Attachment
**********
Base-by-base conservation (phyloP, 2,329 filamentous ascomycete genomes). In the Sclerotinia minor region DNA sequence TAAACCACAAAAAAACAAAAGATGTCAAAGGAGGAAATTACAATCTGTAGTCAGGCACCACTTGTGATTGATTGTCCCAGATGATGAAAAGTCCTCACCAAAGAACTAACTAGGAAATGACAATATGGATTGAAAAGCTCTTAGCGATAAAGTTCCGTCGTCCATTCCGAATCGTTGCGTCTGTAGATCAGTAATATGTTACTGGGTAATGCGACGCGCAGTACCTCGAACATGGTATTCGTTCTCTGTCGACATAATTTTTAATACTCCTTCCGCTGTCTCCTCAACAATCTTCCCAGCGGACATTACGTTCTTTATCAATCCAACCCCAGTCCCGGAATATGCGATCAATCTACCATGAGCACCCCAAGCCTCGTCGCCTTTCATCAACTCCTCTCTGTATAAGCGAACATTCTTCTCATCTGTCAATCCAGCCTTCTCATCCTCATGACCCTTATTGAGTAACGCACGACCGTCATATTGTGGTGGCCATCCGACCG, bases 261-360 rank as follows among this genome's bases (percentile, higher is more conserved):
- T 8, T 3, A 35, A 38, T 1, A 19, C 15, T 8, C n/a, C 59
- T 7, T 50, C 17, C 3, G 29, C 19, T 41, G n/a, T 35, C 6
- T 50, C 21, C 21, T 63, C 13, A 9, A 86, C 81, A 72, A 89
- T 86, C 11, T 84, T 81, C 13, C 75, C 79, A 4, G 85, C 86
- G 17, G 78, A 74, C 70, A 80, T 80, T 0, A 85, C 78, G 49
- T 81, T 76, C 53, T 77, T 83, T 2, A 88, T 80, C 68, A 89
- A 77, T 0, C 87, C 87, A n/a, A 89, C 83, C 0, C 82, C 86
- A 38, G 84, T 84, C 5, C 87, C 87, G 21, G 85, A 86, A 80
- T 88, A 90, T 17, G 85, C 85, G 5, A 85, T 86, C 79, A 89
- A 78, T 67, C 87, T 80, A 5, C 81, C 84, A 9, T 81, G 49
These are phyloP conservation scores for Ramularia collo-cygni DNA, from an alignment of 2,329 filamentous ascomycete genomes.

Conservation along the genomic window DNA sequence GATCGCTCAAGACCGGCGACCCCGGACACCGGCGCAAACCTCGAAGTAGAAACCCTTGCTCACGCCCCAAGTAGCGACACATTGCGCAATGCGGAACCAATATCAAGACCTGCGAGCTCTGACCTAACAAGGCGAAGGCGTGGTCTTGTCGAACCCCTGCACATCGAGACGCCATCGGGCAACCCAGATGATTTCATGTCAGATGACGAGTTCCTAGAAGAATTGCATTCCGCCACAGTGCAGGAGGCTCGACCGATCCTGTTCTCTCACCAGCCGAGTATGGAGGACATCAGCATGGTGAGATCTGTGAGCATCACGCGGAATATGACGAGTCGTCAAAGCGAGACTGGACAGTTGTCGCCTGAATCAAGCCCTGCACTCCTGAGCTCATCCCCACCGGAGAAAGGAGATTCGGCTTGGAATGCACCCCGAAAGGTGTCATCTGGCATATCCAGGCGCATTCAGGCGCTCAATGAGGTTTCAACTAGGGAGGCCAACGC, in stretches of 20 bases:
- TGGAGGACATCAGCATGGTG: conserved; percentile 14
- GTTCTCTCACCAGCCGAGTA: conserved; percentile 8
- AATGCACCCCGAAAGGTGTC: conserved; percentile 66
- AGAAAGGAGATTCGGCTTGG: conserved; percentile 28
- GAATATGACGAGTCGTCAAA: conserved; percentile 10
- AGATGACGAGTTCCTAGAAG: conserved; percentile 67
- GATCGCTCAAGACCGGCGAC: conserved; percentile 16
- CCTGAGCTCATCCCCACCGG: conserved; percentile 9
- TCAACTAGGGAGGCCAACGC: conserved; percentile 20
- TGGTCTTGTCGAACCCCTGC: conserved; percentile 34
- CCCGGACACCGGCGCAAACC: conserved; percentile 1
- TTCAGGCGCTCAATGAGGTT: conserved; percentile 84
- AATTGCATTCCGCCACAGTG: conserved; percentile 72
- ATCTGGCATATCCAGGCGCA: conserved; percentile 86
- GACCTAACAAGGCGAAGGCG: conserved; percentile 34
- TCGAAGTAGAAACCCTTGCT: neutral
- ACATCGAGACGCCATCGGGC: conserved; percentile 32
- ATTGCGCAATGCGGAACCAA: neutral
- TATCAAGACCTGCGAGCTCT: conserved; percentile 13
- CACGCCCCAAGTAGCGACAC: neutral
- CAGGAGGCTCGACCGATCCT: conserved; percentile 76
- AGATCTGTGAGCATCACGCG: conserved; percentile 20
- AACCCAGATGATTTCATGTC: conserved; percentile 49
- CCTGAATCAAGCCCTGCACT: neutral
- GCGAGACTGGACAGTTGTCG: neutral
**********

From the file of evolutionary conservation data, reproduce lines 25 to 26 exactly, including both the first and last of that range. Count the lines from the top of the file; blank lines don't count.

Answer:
- TTCAGGCGCTCAATGAGGTT: conserved; percentile 84
- AATTGCATTCCGCCACAGTG: conserved; percentile 72